Trainging Village- My daily life in Kaiaf

-6:45 wake up and get ready for language school

A (slow) morning in Kaiaf video link.

Me and Backari Camara. He’s a native Gambian and has been a Language and Cultural Facilitator for the Peace Corps for over 10 years. He’s a great teacher & and even better person. He’s in charge of helping my quartet learn Mandinka

– 8am to 11 language school with a break a half hour brain break 9:30
– 11am go home and spend time with my host family or nap. I usually nap…
– 1pm lunch time or kontong wattoo in Mandinka
– 2pm lunch is over and we can go hang out or if there are any culture or language questions we ask our LCF Bakari
– 2 to whenever is personal and study time. Sometimes I study or go to another volunteer s compound and study or just relax but I’m usually home by 5 to sit and practice language at my compound.


And introduction to culture and family in The Gambia

Before i describe my daily life I have to give a cultural introduction to The Gambia.

The Gambia is a predominantly Muslim country (approx 95%) withe the remaining 5% being mainly Catholic Christian’s, and less than 1% of the traditional animist religions and others. That being said The Gambia is a very tolerant country and there are no divisions in the practice of Islam here, i.e. no Sunnis  or Shi’ites. Seriously, life is peaceful here. During Christmas  you would think the whole country was Christian and during Ramadan you’d think everyone was Muslim because of the respect people give each other s beliefs.
In Islam it is permissible for a man to have up to four wives but only if – he can provide for them and the children that will come and he can treat them fairly and some other guidelines that o can’t remember right now-  whether or not men keep that in mind when they marry is something  to be asked but those are the guidelines under the religion.

I don’t know about anywhere else but the Gambia families live in compounds with each wife (if their are multiple) lives in a room with her children and the husband has his own room. These compunds aren’t limited to immediate family members either. In my family my dad Yaya Sanneh and his only wife Nyako Manjing live in a room but his brothers and their wives live in the compound as well.

Don’t freak out because my host parents are old so their seven children are grown and have moved away to the Kombo Metro area. Most of them are teachers from what I hear. My uncles Dimbaa (4wives) and Sainey (3 wives) have around 13 children each and most of them are adults as well. That leaves only around 10 children in the compund.

To sum this up because my family is waaaay larger than because of extended relations (I’m someone’s mom btw because of the way family systems work here and I’ll explain below), this I’ll say that there are around 20 people currently living in my compund

*How family is  structured*

-Mother’s sisters are your mothers as well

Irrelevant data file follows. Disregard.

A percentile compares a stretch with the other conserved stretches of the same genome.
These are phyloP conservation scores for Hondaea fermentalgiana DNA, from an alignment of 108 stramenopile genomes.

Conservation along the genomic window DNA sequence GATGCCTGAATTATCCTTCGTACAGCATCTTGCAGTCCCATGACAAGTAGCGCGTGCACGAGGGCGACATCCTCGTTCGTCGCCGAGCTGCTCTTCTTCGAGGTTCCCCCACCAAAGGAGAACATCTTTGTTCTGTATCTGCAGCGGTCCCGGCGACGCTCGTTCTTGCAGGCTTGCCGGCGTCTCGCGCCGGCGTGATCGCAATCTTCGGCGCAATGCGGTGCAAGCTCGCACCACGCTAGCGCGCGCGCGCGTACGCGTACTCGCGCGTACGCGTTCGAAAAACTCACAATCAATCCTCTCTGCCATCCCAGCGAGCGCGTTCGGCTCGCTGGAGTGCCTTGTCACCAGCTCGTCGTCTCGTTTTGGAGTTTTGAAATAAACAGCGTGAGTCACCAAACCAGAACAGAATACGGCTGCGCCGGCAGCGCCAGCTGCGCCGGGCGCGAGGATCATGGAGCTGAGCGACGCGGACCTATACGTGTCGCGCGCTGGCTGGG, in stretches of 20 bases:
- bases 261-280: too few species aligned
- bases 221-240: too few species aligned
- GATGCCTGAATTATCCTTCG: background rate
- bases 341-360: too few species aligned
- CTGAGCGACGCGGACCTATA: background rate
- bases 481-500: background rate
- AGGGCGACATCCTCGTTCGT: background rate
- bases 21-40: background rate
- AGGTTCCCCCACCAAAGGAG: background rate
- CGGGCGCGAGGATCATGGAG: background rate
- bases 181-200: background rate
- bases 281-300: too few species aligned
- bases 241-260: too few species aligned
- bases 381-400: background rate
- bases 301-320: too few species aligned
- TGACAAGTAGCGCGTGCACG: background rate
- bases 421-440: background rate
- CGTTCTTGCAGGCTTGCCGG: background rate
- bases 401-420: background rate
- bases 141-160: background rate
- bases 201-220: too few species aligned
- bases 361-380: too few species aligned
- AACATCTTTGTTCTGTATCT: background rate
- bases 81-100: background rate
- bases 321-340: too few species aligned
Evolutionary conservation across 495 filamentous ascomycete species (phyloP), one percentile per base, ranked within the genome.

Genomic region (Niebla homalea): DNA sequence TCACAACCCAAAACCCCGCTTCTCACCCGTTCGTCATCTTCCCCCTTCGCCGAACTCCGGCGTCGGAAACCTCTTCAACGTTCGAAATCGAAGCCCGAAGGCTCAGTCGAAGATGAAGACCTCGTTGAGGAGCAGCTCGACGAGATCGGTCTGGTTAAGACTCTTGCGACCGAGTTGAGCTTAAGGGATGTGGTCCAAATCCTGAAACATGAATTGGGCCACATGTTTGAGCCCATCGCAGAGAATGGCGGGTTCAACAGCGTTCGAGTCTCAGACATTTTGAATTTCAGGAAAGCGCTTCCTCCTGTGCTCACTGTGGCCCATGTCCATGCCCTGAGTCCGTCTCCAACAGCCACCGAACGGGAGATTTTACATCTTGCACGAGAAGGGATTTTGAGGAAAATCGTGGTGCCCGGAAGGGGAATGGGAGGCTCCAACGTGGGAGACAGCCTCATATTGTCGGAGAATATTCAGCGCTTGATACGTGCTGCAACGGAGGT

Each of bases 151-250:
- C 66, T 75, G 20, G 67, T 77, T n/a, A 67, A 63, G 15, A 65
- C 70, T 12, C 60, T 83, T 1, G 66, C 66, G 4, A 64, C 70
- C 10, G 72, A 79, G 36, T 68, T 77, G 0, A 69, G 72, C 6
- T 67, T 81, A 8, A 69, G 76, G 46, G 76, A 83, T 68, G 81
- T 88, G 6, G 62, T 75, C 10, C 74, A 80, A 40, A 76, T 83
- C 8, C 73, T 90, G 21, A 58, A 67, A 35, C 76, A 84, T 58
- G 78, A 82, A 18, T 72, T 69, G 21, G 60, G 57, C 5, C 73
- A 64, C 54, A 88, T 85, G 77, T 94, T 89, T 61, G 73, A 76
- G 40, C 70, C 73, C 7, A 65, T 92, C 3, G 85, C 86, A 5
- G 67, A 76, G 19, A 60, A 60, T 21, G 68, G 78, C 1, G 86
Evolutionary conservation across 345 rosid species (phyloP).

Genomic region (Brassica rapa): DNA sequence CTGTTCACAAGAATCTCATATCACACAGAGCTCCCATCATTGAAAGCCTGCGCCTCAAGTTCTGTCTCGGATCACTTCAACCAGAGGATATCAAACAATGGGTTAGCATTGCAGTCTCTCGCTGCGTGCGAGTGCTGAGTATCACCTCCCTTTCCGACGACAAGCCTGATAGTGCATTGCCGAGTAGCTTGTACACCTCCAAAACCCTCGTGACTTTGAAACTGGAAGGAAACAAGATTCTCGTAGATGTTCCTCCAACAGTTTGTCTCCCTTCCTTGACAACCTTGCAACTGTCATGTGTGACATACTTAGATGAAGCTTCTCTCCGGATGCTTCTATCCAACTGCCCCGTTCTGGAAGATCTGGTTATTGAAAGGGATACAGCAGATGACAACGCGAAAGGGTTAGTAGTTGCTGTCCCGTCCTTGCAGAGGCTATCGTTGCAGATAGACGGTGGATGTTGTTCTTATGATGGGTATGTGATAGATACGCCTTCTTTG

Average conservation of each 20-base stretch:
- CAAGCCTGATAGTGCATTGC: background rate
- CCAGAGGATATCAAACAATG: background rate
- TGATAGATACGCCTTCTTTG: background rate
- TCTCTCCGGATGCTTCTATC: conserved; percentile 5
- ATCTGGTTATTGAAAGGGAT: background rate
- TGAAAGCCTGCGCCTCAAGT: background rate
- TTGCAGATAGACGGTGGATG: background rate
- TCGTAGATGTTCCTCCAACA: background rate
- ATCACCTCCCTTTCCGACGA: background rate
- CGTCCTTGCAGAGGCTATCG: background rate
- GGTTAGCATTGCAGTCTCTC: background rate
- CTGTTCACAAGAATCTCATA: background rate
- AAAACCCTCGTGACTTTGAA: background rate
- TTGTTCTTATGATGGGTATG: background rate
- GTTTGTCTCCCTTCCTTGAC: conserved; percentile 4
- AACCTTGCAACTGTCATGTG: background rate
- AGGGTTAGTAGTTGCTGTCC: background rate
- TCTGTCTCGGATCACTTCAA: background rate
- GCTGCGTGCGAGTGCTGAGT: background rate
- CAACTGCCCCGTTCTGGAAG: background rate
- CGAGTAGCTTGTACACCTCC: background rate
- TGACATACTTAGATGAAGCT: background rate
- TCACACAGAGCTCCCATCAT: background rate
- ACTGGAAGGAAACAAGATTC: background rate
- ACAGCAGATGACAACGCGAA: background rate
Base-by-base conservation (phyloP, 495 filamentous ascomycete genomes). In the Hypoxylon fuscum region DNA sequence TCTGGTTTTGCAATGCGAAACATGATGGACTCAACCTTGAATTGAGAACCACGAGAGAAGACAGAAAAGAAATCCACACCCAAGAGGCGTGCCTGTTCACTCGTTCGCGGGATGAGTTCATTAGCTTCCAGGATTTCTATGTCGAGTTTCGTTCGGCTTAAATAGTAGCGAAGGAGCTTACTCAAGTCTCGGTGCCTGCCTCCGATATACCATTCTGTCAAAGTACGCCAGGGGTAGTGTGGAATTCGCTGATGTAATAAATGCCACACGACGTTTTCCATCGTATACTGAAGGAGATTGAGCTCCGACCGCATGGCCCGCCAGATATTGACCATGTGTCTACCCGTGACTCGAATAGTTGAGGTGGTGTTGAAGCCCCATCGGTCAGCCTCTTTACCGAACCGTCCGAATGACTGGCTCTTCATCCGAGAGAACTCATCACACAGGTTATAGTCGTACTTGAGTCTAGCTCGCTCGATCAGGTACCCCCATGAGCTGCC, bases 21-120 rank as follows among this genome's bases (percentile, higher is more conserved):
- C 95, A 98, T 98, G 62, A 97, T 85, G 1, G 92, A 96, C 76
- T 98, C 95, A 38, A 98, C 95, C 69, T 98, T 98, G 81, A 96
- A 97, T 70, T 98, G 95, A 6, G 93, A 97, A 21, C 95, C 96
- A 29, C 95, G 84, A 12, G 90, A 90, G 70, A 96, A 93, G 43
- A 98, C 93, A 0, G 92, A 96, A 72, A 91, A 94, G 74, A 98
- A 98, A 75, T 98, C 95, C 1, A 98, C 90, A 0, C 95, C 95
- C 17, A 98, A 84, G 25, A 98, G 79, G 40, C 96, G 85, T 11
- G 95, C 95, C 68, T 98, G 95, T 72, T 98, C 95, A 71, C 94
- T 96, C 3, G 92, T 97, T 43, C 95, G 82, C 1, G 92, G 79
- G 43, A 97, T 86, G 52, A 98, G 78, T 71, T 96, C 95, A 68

This makes their children your siblings
-Your mother’s brothers are your uncles.
This makes their children your cousins
-Your father’s brothers are your fathers too.
Their children are your siblings
-Your father’s sisters are your aunts.
Their children are your cousins.

And to add to the confusion
-your mom/dad s age-mates are your parents as well
-the same goes for your grandparents.

There s so much that I probably forgot so feel free to ask questions

Training village and Masembe

This post will be brief because I’m typing this on my phone and I plan on expanding this post at a later date.

After leaving the metro district call Kimbo we were sent to our training villages to learn language and culture. The main languages are Mandinka, Wolof, Pullar, and Sarahule. I was sent to a Mandinka village.

After 7 days in village we had a traditional naming ceremony ( I’ll elaborate on that in another post) forz the 11 volunteers in my village.

I was given the name Mbassi Sanneh. Sanneh is the surname of my host family in training village and Mbassi is the name of my oldest host sister (age 30).
Since then I’ve been slowly acquiring the language with the help of my Language &Cultural Facilitator (LCF) Bakari Camara.

We also have frequent trips to a Peace Corps training site called  Massembeh where we conduct trainings such as

-intro to Agro-Forestry
-intro to bee keeping
-intro to soil conservation
Since I’m an agriculture volunteer all of trainings are agriculture based while the Health volunteers have trainings for the sector.

That’s all for now and I’ll hopefully be able to add pics in the coming weeks


Pics of Massembeh

My first week in the Gambia (pics to be uploaded at a later date)

I am currently at an internet cafe in Soma and I only have 25 min to type this and maybe another post so here I go

The first week we stayed in Kombo (not a city but a metro district kind of like the boroughs of NYC ) There were 36 of us , two have left for personal reasons, divided into 19 health volunteers and 16 agriculture volunteers.   Agro volunteers stayed at the transit house in Kombo near the beach. We stayed there for a week while we were oriented and reoriented about Gambian languages and culture.

On 10/10 we left for our training villages where I met my new host family who will help train me to learn Mandinka (that’s Kunta Kinte’s language). I have a large family which I will elaborate on later. Lests jut say that kids are kids (annoying but sweet dirt magnets), big sisters are still bossy, and little brothers will always find a way to drive you crazy.

I go to my permanent site after Dec 9 and I’ll talk more about that later.

Fo Nyaato (until later in mandinka)